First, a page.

There were, of course, a myriad other heroic acts that day. The Reverend Mychal Judge, a Catholic priest and New York Fire Department chaplain, was struck by debris from the collapsing South Tower of the World Trade Center while he was praying for victims in the North Tower’s lobby. The photo of several firefighters and others carrying his lifeless body out shortly before the North Tower collapsed is one of the many infamous images from that day.

At the Pentagon which had been struck by one of the hijacked planes, photos documented then-Secretary of Defense, Donald Rumsfeld, working to aid victims there, despite being in his late 60s at the time, and despite concerns for his own safety. Ironically, Rumsfeld’s death was announced on the day these words are being written.

Countless others worked to clear rubble and debris to try and help find bodies and remains at Ground Zero so as to give families of the victims closure. Still others worked to help families left without mothers and fathers because of the attacks. And during the 20 years since that day, countless efforts have been made—and more are likely to be renewed during this anniversary—to make sure none of the victims are forgotten.

The other memory of that day for me in Los Angeles was the absence of people on the streets and highways. Roads that were normally jam-packed with traffic were all but empty. Understandably, air traffic in the United States—as well as inbound flights from overseas—were suspended.

People didn’t know what other “surprises” the day would bring, whether there was an actual state of war, whether we were under attack from a specific nation or what was happening. It turned out that the enemy was not a sovereign state, but rather terrorist organisation Al Qaeda—a revelation which was used by the President George W Bush and the White House to begin an offensive in the middle east which we are still dealing with. It would be a decade before Osama Bin Laden, a Saudi national who headed the group, would be tracked down and killed. Even after Bin Laden’s death, it would be another decade until America would widthdraw from Afghanistan—a recent event which we are still seeing the repercussions of.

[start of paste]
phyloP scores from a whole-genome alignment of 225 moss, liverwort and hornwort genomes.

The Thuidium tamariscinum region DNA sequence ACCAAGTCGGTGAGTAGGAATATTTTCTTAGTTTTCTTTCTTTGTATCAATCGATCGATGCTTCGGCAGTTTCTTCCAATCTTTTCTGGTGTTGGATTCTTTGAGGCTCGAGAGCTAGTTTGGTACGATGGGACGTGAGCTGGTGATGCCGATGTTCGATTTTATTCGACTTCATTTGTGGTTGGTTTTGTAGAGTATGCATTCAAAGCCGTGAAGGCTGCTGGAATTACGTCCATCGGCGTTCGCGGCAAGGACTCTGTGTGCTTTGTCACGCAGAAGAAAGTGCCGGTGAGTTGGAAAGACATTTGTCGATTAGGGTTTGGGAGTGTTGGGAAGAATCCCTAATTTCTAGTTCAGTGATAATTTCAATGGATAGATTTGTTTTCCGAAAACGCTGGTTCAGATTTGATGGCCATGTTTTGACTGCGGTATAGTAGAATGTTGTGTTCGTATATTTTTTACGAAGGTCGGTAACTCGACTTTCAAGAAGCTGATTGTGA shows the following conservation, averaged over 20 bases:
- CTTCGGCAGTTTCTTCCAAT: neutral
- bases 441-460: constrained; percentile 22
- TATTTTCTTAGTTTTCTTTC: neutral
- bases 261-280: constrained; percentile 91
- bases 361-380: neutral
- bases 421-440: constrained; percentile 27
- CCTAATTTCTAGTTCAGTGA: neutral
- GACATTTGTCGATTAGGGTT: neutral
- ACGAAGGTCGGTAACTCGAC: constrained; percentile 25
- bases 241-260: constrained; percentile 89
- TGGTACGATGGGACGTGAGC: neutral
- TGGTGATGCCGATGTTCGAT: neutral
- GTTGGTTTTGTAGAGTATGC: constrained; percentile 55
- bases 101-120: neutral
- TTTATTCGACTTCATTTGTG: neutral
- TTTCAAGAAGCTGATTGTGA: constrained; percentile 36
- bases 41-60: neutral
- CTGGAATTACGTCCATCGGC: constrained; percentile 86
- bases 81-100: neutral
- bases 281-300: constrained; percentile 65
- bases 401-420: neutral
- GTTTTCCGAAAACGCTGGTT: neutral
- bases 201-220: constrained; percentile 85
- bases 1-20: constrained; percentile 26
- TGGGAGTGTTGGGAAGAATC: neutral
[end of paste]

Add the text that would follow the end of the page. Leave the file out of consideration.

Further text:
It is said in the days following the attack that Americans turned to houses of worship more than at any other time in recent memory; churches, synagogues and even mosques were packed with congregants. Muslims in America—and those such as turban-wearing Sikhs mistakenly believed to be Muslim—were attacked in incidents of hatred. But while some turned to hate, many turned to God—or their individual conception of Him—for solace and guidance.

For some, the 9/11 attacks were viewed as a sign of the apocalypse. Those who studied the Scriptures more carefully realised this was not the case, but it provoked a rash of prophetic speculation nonetheless.

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Erics Photography—Getty Images

Sadly, that feeling—of a need to turn to God—did not last long. Once the shock wore off, once the debris fields were contained for cleanup, once life returned to “normal” for most of us, it was easy, perhaps necessary, to compartmentalise the experience and return to daily life. Such was not easily possible, of course, for the friends and relatives of those killed during the attacks. More than one survivor—who either escaped the World Trade Center or the Pentagon, or whose absence from their office spared their lives that day—had to deal with the emotional aftereffects.

Still, after two decades of living “post-9/11,” one of the more remarkable things for this American observer is how ordinary and unspectacular that day began. Perhaps it will be similarly benign on that day when a small cloud, no larger than a man’s fist, is seen in the eastern sky, heralding the return of Jesus and a final, total, everlasting end to terror, heartache and grief.

Mark A Kellner is a national reporter for The Washington Times and a former news editor of Adventist Review and Adventist World magazines. The author of three published books, he lives with his wife in Mesquite, Nevada, USA.